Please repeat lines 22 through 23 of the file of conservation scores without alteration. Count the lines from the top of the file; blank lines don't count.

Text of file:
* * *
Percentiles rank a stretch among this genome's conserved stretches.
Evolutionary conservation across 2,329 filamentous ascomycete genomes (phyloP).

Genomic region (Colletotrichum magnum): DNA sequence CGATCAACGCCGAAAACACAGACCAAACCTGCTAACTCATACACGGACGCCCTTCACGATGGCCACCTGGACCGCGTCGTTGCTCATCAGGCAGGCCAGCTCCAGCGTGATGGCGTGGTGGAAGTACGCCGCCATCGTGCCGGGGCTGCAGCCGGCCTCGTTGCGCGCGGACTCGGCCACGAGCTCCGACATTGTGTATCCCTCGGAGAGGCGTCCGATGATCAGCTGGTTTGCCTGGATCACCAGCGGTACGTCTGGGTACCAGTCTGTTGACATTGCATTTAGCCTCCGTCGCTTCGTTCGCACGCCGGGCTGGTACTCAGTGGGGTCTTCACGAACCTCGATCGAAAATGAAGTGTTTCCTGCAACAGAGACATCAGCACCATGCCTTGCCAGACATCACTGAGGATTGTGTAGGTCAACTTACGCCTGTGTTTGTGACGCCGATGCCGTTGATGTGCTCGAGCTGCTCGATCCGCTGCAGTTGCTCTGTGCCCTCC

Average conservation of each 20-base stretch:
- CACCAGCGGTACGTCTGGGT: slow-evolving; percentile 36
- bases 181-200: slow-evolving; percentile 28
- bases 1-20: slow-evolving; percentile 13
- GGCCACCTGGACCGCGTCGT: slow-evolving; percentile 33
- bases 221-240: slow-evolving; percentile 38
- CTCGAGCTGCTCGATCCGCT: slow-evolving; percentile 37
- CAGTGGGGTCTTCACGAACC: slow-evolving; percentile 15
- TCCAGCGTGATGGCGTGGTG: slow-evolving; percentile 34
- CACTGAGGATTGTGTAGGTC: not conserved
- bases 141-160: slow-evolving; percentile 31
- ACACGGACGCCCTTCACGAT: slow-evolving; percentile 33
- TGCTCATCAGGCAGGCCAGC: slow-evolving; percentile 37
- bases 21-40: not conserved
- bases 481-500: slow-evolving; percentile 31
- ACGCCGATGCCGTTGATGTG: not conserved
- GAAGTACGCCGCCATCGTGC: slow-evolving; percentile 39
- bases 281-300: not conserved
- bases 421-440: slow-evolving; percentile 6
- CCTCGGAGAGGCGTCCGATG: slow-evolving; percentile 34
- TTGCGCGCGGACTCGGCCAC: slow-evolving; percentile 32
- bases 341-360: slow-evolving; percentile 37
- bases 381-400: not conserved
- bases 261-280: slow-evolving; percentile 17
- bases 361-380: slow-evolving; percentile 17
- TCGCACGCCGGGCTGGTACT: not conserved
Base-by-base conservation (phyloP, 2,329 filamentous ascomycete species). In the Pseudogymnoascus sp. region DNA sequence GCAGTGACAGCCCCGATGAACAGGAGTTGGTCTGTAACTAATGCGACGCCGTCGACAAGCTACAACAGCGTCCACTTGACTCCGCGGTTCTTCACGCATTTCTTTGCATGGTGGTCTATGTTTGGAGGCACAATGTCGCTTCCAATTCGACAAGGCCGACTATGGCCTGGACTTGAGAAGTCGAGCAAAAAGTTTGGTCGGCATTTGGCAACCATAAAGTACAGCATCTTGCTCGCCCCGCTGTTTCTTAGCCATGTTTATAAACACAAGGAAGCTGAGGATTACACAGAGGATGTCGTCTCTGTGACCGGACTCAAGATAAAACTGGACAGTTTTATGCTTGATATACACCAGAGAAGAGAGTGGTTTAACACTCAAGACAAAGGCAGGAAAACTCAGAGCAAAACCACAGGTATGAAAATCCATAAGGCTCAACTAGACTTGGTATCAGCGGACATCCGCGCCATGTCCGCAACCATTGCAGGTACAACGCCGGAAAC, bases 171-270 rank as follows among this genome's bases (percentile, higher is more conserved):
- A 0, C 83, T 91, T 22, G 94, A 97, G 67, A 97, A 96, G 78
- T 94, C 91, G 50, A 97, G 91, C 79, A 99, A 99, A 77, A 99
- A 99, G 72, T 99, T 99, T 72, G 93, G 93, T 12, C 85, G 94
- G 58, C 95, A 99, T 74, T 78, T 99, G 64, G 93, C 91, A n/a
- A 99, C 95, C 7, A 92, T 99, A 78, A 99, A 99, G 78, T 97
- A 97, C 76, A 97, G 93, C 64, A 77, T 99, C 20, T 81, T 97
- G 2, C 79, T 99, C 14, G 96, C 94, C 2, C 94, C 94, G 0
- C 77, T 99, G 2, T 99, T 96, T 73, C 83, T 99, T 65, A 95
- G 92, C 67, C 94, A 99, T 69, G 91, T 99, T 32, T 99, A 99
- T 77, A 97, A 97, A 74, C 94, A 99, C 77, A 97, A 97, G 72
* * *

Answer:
- bases 421-440: slow-evolving; percentile 6
- CCTCGGAGAGGCGTCCGATG: slow-evolving; percentile 34